Your liability depends on when you notify your financial institution about an unauthorized transfer. You can call your bank or visit a local office to report a problem immediately. The bank may also require written notice after you call or walk in.
We highly recommend that you prepare and submit a written notification even if you have previously called to report a problem. Include all documentation related to the unauthorized transfer and send your notice by certified mail. Request a return receipt to prove when the bank received your information. Be sure to dispute all unauthorized transfers and keep copies of everything you send to protect yourself.
How to Limit Your Losses Under the Electronic Fund Transfer Act and Reg. E
The law in this area is very complicated. To help consumers navigate the EFTA and Reg. E requirements, we created a detailed Consumer’s Guide to the Electronic Funds Transfer Act. This thorough explanation includes real-life examples and a handy chart to help explain the complex rules that can affect your rights.
Generally, you should tell your financial institution about account problems as soon as possible. The EFTA and Regulation E establish three notification timeframes that limit how much money you can lose when you report an unauthorized transaction.
The Two-Business Day Rule
If you report a problem within two business days of discovering the issue, your losses are capped at $50. For example, someone may steal your debit card and try to empty your bank account. If you notify your bank within two days of realizing your card was stolen, your losses should not exceed $50, even if the thief stole $5,000 from the account.
The 60-Day Window
If you discover an unauthorized transaction but don’t report it within the first two business days, you can lose more than $50. Your potential loss increases to $500 if you act within 60 days. For example, if your monthly bank statement reveals an unauthorized transaction and you notify the bank after two business days but before 60 days from the date on that statement, your maximum loss could be $500.
Beyond the 60-Day Window
If you don’t report an unauthorized EFT to your bank within 60 days from the statement that first disclosed the problem, you may lose more than $500. Your liability may be unlimited after 60 days until you finally notify your bank. Unfortunately, you may face extensive losses if you wait too long to notify your bank.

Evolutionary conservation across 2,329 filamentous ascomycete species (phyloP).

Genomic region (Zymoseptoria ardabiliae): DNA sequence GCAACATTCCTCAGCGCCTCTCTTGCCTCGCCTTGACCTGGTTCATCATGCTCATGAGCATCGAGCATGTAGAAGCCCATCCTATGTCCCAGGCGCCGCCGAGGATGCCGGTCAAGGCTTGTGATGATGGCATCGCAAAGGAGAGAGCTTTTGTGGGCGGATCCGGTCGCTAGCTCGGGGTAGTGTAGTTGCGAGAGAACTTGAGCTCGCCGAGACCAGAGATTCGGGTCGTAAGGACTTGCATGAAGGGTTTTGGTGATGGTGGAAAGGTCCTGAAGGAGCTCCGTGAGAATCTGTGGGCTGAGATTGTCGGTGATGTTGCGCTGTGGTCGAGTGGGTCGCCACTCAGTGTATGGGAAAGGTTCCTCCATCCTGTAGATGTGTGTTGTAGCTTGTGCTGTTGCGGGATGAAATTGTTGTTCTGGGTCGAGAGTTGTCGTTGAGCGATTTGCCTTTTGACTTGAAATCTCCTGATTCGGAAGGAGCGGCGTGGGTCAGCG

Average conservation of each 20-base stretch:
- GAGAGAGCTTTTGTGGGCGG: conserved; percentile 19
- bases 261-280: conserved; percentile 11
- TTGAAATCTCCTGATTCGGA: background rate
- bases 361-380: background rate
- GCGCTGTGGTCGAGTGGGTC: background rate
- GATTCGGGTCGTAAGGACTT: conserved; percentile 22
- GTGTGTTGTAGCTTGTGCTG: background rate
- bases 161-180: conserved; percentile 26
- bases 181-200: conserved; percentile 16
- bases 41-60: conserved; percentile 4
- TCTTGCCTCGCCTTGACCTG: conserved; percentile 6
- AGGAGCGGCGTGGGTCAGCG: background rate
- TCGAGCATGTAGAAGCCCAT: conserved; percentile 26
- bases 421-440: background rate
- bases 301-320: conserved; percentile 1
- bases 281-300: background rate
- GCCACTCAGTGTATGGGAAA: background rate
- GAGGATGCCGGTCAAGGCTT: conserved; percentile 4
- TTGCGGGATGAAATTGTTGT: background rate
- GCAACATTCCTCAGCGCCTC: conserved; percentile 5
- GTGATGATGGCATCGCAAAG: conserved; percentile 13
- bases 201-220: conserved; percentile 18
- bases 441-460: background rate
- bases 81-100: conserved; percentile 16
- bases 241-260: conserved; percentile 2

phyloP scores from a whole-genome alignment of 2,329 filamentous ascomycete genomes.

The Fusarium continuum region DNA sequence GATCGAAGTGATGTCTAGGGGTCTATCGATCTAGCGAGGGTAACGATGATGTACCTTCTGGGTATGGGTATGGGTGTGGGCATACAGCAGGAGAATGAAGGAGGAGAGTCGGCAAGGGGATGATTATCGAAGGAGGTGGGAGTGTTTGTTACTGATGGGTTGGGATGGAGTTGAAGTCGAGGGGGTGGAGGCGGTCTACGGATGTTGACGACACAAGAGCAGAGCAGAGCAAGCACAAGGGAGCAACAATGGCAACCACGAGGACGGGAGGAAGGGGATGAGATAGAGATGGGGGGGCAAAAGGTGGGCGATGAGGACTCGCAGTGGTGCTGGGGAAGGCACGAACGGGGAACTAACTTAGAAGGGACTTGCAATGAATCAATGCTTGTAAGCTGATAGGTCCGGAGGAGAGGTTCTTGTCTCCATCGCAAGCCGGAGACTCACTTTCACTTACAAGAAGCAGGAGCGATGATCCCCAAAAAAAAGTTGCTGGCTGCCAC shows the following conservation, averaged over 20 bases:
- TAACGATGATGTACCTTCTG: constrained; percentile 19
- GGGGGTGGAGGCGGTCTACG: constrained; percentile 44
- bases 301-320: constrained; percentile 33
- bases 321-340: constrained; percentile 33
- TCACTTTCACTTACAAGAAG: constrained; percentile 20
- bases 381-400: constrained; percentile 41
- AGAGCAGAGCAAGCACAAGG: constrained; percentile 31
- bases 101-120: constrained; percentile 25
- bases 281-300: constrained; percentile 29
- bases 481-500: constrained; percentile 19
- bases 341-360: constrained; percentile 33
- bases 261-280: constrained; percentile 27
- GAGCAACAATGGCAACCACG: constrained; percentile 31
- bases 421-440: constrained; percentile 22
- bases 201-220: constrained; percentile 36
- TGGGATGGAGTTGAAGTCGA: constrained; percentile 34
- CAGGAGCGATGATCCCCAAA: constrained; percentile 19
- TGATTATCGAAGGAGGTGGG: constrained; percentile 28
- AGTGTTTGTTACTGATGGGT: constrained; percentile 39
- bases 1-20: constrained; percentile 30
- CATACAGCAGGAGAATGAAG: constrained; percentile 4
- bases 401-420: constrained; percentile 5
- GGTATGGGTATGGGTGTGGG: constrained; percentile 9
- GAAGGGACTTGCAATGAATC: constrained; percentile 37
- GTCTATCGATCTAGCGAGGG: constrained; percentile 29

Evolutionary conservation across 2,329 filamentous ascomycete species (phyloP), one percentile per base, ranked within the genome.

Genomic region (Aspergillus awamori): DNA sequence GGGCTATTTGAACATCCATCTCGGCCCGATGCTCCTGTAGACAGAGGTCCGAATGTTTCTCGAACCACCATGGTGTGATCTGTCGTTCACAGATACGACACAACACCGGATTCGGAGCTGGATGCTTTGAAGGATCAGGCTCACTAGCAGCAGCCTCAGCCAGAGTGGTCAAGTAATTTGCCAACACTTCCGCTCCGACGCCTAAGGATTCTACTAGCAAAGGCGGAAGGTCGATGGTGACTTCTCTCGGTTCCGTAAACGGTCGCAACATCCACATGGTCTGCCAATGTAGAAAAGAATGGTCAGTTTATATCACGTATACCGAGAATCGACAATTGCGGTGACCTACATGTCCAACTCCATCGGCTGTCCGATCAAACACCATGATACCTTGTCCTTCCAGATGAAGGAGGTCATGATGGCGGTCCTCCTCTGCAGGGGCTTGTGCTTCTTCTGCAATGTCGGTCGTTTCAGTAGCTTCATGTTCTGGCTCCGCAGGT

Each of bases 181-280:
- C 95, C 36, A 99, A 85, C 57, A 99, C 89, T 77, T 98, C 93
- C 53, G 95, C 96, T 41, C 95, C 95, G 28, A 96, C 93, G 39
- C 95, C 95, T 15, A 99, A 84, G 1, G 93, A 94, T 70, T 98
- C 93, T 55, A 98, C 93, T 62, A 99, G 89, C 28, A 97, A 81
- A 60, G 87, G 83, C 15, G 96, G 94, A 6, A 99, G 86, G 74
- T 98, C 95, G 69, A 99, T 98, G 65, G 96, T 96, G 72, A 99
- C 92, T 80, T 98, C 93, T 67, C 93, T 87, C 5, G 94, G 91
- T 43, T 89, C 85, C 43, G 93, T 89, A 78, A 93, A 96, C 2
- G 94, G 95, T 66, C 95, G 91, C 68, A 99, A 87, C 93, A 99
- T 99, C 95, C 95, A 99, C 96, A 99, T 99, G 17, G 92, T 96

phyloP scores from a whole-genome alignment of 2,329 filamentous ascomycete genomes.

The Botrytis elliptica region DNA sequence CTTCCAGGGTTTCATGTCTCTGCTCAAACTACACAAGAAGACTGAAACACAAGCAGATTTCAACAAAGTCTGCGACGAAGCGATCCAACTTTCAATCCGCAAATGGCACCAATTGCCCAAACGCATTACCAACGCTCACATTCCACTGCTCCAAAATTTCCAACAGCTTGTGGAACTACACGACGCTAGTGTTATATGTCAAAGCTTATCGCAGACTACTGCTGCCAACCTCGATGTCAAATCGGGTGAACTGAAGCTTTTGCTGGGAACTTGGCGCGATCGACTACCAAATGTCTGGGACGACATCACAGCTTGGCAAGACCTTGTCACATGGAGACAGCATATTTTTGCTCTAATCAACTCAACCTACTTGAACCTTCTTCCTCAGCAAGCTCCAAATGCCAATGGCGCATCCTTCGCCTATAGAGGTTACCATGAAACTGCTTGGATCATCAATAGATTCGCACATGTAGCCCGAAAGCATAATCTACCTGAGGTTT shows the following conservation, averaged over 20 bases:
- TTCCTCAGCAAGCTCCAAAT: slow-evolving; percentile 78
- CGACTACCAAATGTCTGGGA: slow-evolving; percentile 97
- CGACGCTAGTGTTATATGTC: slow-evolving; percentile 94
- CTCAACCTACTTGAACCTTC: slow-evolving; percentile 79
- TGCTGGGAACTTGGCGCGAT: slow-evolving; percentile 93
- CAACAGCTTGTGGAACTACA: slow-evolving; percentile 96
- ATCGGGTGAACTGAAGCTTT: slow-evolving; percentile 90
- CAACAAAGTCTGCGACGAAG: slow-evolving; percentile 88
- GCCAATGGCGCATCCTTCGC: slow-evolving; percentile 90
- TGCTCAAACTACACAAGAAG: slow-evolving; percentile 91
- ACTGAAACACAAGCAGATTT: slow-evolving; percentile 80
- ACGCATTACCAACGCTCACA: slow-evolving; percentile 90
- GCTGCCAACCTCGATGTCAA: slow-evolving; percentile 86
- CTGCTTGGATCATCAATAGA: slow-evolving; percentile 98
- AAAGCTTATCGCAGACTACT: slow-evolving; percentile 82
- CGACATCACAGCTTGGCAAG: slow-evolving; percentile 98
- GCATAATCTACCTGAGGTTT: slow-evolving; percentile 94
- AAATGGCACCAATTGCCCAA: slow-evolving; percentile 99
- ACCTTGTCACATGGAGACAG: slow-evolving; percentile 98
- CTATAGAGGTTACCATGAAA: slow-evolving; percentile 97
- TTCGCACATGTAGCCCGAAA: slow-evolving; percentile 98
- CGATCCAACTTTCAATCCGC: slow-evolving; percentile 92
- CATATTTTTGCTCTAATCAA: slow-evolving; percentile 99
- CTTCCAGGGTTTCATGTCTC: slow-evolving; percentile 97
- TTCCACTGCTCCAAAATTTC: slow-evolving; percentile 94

These provisions are complicated and interrelated. Your potential liability may be different. Consult with an experienced Regulation E lawyer at Schlanger Law Group to help you analyze your unique circumstances and calculate your potential liability.
Different Rules Apply if An Access Device Was Involved
The law defines an access device as a code, a card, or another method to access your account while making an EFT. Examples of access devices include debit cards, ATM cards, and PINs. In the example above, when the thief stole your debit card to empty your bank account, they used an access device.
It’s also possible for someone to make an unauthorized EFT from your account without using an access device. For example, your bank could have a data breach allowing a hacker to enter your account without using your card or PIN. If no access device is involved, the first two levels of liability mentioned above don’t apply. You have no liability for transfers made without your access device until 60 days after the date on your periodic statement.
If you don’t review your bank statements and don’t catch unauthorized EFTs within 60 days from the statement date, you can be liable for any losses after 60 days and until you finally notify the bank.
Regulation E Requires the Bank to Act When They Receive a Consumer Notice
When your bank receives your notification about an unauthorized EFT, it must take specific steps in response. According to Reg. E, the bank must:
- Investigate your claim and report its findings within 10 business days.